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Git is the version tracking system used by the Linux kernel and increasingly many others. Why?
Web interface: http://git.rsbac.org/ GIT access:
Developers may replace git://rsbac.org/ by ssh://rsbac.org/daten/git/
Coming from SVN, SVK?
Forget about the classical file structure. GIT is fully distributed, thus every repository is your own. A common mistake is to try to use GIT as if it were SVN or SVK (or CVS for that matter). It won’t work out.
When you push your changes upstream, you are sending your differences for inclusion, you are not synchronizing with upstream. That’s the difference. It is a very important difference.
On a shared upstream repository (e.g. the RSBAC developers shared repository), you must be careful of what you push, knowing the state of the upstream repository might end up being different than your repository state. GIT provides many safe-guards, yet, it is possible to make things go wrong.
Also: there are no trunk, tags, branches directories. Only branches!
Tags are special commits which are immutable, included in the branches. They are not standalone branches.
Branches can be merged to each other. In fact, GIT is made to do that all the time.
Every commit is marked with a unique SHA1 sum. When you merge, common ancestors (identical SHA1 sum) are found, no matter which branch you are using, Linus tree, RSBAC tree, your friend tree.. if there’s common ancestors they will be found and used.
The default branch is usually called
master (instead of
trunk) but not necessarily.
However, when you are updating from upstream, only exact direct ancestors will be fast-forwarded - this means, erased by the upstream copy, for example updating from Linus tree, all untouched files in your repository will be fast-forwarded, any touched file will be merged, even if you corrected the change manually.
That’s because there will be no direct ancestor (the SHA1 hash of the last commit will differ), so GIT will NOT fast-forward even if the files are identical.
To avoid this, simply never ever commit stuff that do not belong to RSBAC code. If you do, revert it cleanly before pushing to the shared upstream RSBAC repository.
Defaults for commits:
# git config --global user.name "FirstName LastName" # git config --global user.email "email@example.com"
Enable coloring (recommended):
# git config --global color.ui "auto"
Enable multi-core CPU detection:
# git config --global pack.threads "0"
Enable maximum memory usage limit (recommended for systems with 2G+ of RAM):
# git config --global diff.renamelimit "0"
# git clone ssh://rsbac.org/daten/git/linux-2.6.git
# git clone http://git.rsbac.org/linux-2.6 # git clone git://rsbac.org/linux-2.6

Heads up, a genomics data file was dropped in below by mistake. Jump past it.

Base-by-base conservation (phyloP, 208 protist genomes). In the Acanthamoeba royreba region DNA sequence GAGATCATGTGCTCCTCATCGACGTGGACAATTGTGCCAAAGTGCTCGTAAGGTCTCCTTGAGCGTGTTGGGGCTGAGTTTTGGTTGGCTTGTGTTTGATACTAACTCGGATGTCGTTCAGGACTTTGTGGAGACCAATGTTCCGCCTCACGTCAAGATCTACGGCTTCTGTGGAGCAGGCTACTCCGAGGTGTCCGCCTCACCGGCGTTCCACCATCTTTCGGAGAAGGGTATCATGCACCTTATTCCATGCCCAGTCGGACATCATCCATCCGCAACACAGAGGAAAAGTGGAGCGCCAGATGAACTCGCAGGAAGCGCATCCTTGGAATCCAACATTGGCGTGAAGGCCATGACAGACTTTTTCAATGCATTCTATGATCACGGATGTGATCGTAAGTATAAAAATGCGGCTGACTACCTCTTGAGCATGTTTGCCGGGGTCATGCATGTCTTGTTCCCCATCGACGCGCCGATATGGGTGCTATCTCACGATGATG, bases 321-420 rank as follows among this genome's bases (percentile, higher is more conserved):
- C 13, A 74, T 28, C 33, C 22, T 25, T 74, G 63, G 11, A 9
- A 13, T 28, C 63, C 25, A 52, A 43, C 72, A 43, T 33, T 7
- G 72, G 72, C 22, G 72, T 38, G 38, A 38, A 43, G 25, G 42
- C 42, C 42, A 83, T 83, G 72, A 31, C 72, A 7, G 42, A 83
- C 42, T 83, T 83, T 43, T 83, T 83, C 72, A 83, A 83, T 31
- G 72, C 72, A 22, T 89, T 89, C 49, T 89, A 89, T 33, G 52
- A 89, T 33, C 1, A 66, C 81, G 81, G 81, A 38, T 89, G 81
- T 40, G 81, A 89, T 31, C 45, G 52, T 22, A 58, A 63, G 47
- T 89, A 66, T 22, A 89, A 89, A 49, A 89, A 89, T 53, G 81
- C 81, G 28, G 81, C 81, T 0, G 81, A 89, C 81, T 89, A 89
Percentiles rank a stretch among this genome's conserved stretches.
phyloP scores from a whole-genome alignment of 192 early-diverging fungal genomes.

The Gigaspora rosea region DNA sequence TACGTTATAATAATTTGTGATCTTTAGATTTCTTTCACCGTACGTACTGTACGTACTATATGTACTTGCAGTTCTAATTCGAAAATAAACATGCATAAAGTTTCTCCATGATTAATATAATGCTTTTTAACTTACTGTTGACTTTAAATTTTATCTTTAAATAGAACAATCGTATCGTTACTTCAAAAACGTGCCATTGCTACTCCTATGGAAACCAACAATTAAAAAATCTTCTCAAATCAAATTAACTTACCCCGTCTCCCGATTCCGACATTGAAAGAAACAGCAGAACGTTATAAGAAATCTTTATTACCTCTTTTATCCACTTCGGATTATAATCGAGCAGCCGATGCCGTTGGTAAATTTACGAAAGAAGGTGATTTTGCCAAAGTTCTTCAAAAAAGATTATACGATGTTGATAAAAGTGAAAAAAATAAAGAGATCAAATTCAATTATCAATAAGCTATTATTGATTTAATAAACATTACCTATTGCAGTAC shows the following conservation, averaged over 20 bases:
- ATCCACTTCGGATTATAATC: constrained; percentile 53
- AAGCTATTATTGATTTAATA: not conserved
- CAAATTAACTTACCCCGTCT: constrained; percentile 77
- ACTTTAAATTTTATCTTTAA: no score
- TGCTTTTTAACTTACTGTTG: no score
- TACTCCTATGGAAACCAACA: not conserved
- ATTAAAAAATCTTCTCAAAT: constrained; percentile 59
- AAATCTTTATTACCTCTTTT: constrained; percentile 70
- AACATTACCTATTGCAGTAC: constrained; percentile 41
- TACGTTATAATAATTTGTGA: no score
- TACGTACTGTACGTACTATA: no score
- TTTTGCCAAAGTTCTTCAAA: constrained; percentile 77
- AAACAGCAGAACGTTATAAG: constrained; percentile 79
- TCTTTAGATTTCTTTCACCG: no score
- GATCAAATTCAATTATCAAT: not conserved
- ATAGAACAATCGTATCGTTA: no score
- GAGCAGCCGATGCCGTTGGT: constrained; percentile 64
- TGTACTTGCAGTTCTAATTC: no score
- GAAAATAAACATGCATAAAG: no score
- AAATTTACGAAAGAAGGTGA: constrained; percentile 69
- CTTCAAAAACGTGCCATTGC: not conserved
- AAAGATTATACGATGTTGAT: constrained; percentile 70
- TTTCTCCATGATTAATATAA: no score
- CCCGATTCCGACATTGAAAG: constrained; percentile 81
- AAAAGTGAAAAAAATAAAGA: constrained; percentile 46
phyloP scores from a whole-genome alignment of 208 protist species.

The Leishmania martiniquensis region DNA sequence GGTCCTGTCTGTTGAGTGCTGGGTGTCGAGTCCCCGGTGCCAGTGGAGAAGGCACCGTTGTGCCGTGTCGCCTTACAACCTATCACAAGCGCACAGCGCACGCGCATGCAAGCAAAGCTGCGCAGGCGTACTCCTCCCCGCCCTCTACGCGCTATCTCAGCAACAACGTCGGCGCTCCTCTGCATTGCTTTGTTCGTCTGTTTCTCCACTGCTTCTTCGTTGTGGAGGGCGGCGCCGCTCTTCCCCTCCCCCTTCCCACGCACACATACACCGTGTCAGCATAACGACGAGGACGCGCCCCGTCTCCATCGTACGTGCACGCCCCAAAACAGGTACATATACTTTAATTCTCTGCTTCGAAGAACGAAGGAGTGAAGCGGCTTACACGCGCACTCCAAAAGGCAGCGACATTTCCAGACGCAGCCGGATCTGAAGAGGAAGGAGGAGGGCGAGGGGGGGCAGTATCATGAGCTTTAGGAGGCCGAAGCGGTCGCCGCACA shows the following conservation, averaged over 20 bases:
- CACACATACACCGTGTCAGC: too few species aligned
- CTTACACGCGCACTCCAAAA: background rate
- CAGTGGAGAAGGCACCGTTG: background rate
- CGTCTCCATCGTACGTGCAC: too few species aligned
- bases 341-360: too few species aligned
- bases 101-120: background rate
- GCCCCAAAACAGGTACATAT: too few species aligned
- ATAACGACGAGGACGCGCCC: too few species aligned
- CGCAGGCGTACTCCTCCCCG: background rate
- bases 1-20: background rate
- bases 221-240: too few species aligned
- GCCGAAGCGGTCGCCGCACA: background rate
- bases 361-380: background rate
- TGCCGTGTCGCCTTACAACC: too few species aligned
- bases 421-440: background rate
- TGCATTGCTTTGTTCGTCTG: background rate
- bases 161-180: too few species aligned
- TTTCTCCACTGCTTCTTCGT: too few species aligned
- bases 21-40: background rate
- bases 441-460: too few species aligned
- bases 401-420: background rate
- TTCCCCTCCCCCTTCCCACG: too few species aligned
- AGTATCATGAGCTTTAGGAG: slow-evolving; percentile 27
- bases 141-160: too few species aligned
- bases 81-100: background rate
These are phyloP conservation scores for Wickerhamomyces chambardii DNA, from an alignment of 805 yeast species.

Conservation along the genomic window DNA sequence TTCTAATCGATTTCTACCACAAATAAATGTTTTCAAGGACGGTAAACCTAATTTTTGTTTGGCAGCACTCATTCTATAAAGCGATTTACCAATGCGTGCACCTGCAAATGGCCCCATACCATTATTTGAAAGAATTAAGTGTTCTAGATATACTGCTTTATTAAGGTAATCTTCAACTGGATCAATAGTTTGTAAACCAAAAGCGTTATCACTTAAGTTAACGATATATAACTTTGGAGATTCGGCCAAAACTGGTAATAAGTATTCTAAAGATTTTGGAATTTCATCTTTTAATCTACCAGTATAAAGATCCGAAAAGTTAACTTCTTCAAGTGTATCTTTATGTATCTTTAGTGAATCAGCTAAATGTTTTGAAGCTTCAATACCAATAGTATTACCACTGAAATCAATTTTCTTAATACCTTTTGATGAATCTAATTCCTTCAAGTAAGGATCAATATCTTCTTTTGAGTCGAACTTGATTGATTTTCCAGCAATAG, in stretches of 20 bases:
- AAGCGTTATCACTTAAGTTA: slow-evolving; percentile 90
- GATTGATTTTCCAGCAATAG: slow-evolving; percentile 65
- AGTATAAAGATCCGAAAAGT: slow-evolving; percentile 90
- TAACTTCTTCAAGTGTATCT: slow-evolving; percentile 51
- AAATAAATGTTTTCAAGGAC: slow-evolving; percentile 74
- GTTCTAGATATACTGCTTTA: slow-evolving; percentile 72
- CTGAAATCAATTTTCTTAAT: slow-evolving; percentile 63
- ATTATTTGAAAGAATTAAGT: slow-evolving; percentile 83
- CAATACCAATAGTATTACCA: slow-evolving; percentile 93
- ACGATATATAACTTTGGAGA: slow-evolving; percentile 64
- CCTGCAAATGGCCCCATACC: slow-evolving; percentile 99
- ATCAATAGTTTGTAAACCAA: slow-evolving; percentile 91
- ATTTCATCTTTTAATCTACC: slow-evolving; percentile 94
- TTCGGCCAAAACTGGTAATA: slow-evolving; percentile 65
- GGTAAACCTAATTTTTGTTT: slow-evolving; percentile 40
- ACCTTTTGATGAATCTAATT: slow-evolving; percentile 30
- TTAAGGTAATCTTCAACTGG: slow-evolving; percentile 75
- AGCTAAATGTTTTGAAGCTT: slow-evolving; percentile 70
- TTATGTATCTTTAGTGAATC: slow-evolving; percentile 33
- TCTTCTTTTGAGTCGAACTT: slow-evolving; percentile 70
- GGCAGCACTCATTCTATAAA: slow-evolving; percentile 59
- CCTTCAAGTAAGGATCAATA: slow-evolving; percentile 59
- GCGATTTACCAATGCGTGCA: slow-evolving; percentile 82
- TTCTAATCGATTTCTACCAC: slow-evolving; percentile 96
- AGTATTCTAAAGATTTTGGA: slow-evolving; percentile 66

Note that this gives you the same repository, but setup your git config file differently, so developers can push their changes by default via SSH.
is faster than http:
# git pull --ff-only ssh://rsbac.org/daten/git/linux-2.6.git
FF only ensure you only get fast-forward commits, and no merge attempt. This is necessary when the upstream repository is regularly rebased, which is the case for us.
# git push ssh://rsbac.org/daten/git/linux-2.6.git master:master
The first master is “your side” branch, the second master is RSBAC‘s side branch (which is always master).
/!\ Danger! Failure from doing this properly might actually kill your cat this time /!\
Pulls from kernel.org must be rebased as such:
# git pull --rebase git://git.kernel.org/pub/scm/linux/kernel/git/torvalds/linux-2.6.git
or for example if you have a shortcut:
# git pull --rebase linux26
This will fast-forward all the changes from the linux-2.6 repository, then re-apply your changes on top, ensuring RSBAC always apply as a clean patch and that there are no non-RSBAC commits.
If this fail, then either:
Pushing back is tricky, because as you have rebased, your branch do not has proper ancestors on rsbac.org. Thus we have to force the push if we don’t want GIT to try to merge.
# git push -f ssh://rsbac.org/home/user/kang/linux-2.6.git master:master
# git push -f origin
This will delete any commit in between, so be sure you have pulled from RSBAC first.
# git remote add linux26 git://git.kernel.org/pub/scm/linux/kernel/git/torvalds/linux-2.6.git # git fetch linux26 # // You can now address this branch as linux26/master for diffs and merges
git is a bit stupid about tag signing. Yeah, really. If you use for example, firstname.lastname@example.org as your git commit email, you need to own a default primary gpg key with that email. If like me, you do not have that, but instead, email@example.com is an alias for another primary gpg key (=another email), you have to tell git or it won’t find out, and it will look like your missing your private key while you’re really not.
# git tag -u firstname.lastname@example.org -s my_tag_name
Use a GUI log browser! For example: gitk or gitg, but there are many others.
This gives you a local version of “git web” basically.
Speaking of which, another must have the linux-2.6 master git web interface:
And the RSBAC one:
This method should in theory never be needed anymore. However, the information is kept in case anything really wrong happens.
Recover the repository after many non-RSBAC commit
While this should not happen, it could be that you commit a non-RSBAC group of files in the Linux tree, which will break “fast forward” merging and conflict on non-RSBAC committed files while pulling from the Linux upstream (linux-2.6.git).
In that case, there is a solution:
:wqaor the script will stop, just use